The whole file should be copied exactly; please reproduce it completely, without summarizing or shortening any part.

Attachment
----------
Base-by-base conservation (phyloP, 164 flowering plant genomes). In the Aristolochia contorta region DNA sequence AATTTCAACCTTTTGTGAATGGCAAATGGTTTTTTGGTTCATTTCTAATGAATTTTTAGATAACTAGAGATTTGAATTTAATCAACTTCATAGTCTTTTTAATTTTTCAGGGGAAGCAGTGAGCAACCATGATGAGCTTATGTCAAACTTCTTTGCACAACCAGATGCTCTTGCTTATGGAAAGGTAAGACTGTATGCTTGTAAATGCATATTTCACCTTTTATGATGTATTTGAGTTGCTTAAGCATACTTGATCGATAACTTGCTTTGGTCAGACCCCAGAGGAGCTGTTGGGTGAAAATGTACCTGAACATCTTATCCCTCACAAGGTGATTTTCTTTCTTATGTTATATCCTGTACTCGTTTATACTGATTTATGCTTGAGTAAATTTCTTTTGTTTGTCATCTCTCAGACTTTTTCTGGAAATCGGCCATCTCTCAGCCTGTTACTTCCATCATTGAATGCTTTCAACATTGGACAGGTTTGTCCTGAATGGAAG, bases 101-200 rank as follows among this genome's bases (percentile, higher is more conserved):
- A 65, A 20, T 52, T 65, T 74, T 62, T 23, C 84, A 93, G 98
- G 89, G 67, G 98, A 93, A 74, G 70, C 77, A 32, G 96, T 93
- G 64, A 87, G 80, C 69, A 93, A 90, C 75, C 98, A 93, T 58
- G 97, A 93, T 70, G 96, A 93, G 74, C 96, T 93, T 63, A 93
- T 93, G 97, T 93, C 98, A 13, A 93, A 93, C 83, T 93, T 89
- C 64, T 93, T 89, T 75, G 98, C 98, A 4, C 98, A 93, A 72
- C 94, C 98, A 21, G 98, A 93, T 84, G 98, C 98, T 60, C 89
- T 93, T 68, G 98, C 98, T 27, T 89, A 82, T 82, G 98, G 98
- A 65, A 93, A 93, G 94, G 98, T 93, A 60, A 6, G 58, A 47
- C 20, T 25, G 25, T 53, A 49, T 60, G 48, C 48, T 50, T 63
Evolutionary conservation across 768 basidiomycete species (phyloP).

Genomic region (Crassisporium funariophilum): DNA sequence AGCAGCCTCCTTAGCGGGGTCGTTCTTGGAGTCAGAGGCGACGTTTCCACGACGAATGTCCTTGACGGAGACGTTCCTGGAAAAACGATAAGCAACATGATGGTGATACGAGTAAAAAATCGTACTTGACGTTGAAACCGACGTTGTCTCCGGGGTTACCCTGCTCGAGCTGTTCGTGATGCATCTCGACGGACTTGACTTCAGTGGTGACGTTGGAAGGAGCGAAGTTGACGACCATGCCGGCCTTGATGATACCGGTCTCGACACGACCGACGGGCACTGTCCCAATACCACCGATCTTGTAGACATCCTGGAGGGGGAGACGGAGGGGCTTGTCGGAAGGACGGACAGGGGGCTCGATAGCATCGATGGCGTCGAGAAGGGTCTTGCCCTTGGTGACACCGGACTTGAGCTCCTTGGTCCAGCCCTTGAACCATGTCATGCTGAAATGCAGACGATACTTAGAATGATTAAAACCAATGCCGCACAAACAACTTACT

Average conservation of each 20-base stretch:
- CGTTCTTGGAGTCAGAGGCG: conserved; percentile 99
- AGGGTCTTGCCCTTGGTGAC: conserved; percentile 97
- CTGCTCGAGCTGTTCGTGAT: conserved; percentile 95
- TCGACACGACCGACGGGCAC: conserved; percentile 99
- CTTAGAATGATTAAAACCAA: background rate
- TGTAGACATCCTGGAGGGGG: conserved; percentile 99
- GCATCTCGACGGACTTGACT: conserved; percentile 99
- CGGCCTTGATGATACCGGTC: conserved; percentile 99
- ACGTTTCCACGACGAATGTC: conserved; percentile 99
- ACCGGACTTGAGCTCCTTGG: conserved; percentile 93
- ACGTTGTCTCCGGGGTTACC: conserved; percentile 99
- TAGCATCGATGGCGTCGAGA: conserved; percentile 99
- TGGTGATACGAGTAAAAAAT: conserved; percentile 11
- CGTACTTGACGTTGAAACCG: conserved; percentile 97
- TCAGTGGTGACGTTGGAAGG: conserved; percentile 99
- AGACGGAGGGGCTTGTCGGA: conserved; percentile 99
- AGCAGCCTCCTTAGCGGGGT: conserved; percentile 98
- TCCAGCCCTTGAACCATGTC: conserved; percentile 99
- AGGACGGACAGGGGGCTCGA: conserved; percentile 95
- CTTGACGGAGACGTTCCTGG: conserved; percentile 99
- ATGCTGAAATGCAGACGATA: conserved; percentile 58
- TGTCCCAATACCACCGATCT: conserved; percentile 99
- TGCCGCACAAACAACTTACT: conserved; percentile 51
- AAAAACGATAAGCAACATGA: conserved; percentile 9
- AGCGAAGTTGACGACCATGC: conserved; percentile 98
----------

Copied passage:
Base-by-base conservation (phyloP, 164 flowering plant genomes). In the Aristolochia contorta region DNA sequence AATTTCAACCTTTTGTGAATGGCAAATGGTTTTTTGGTTCATTTCTAATGAATTTTTAGATAACTAGAGATTTGAATTTAATCAACTTCATAGTCTTTTTAATTTTTCAGGGGAAGCAGTGAGCAACCATGATGAGCTTATGTCAAACTTCTTTGCACAACCAGATGCTCTTGCTTATGGAAAGGTAAGACTGTATGCTTGTAAATGCATATTTCACCTTTTATGATGTATTTGAGTTGCTTAAGCATACTTGATCGATAACTTGCTTTGGTCAGACCCCAGAGGAGCTGTTGGGTGAAAATGTACCTGAACATCTTATCCCTCACAAGGTGATTTTCTTTCTTATGTTATATCCTGTACTCGTTTATACTGATTTATGCTTGAGTAAATTTCTTTTGTTTGTCATCTCTCAGACTTTTTCTGGAAATCGGCCATCTCTCAGCCTGTTACTTCCATCATTGAATGCTTTCAACATTGGACAGGTTTGTCCTGAATGGAAG, bases 101-200 rank as follows among this genome's bases (percentile, higher is more conserved):
- A 65, A 20, T 52, T 65, T 74, T 62, T 23, C 84, A 93, G 98
- G 89, G 67, G 98, A 93, A 74, G 70, C 77, A 32, G 96, T 93
- G 64, A 87, G 80, C 69, A 93, A 90, C 75, C 98, A 93, T 58
- G 97, A 93, T 70, G 96, A 93, G 74, C 96, T 93, T 63, A 93
- T 93, G 97, T 93, C 98, A 13, A 93, A 93, C 83, T 93, T 89
- C 64, T 93, T 89, T 75, G 98, C 98, A 4, C 98, A 93, A 72
- C 94, C 98, A 21, G 98, A 93, T 84, G 98, C 98, T 60, C 89
- T 93, T 68, G 98, C 98, T 27, T 89, A 82, T 82, G 98, G 98
- A 65, A 93, A 93, G 94, G 98, T 93, A 60, A 6, G 58, A 47
- C 20, T 25, G 25, T 53, A 49, T 60, G 48, C 48, T 50, T 63
Evolutionary conservation across 768 basidiomycete species (phyloP).

Genomic region (Crassisporium funariophilum): DNA sequence AGCAGCCTCCTTAGCGGGGTCGTTCTTGGAGTCAGAGGCGACGTTTCCACGACGAATGTCCTTGACGGAGACGTTCCTGGAAAAACGATAAGCAACATGATGGTGATACGAGTAAAAAATCGTACTTGACGTTGAAACCGACGTTGTCTCCGGGGTTACCCTGCTCGAGCTGTTCGTGATGCATCTCGACGGACTTGACTTCAGTGGTGACGTTGGAAGGAGCGAAGTTGACGACCATGCCGGCCTTGATGATACCGGTCTCGACACGACCGACGGGCACTGTCCCAATACCACCGATCTTGTAGACATCCTGGAGGGGGAGACGGAGGGGCTTGTCGGAAGGACGGACAGGGGGCTCGATAGCATCGATGGCGTCGAGAAGGGTCTTGCCCTTGGTGACACCGGACTTGAGCTCCTTGGTCCAGCCCTTGAACCATGTCATGCTGAAATGCAGACGATACTTAGAATGATTAAAACCAATGCCGCACAAACAACTTACT

Average conservation of each 20-base stretch:
- CGTTCTTGGAGTCAGAGGCG: conserved; percentile 99
- AGGGTCTTGCCCTTGGTGAC: conserved; percentile 97
- CTGCTCGAGCTGTTCGTGAT: conserved; percentile 95
- TCGACACGACCGACGGGCAC: conserved; percentile 99
- CTTAGAATGATTAAAACCAA: background rate
- TGTAGACATCCTGGAGGGGG: conserved; percentile 99
- GCATCTCGACGGACTTGACT: conserved; percentile 99
- CGGCCTTGATGATACCGGTC: conserved; percentile 99
- ACGTTTCCACGACGAATGTC: conserved; percentile 99
- ACCGGACTTGAGCTCCTTGG: conserved; percentile 93
- ACGTTGTCTCCGGGGTTACC: conserved; percentile 99
- TAGCATCGATGGCGTCGAGA: conserved; percentile 99
- TGGTGATACGAGTAAAAAAT: conserved; percentile 11
- CGTACTTGACGTTGAAACCG: conserved; percentile 97
- TCAGTGGTGACGTTGGAAGG: conserved; percentile 99
- AGACGGAGGGGCTTGTCGGA: conserved; percentile 99
- AGCAGCCTCCTTAGCGGGGT: conserved; percentile 98
- TCCAGCCCTTGAACCATGTC: conserved; percentile 99
- AGGACGGACAGGGGGCTCGA: conserved; percentile 95
- CTTGACGGAGACGTTCCTGG: conserved; percentile 99
- ATGCTGAAATGCAGACGATA: conserved; percentile 58
- TGTCCCAATACCACCGATCT: conserved; percentile 99
- TGCCGCACAAACAACTTACT: conserved; percentile 51
- AAAAACGATAAGCAACATGA: conserved; percentile 9
- AGCGAAGTTGACGACCATGC: conserved; percentile 98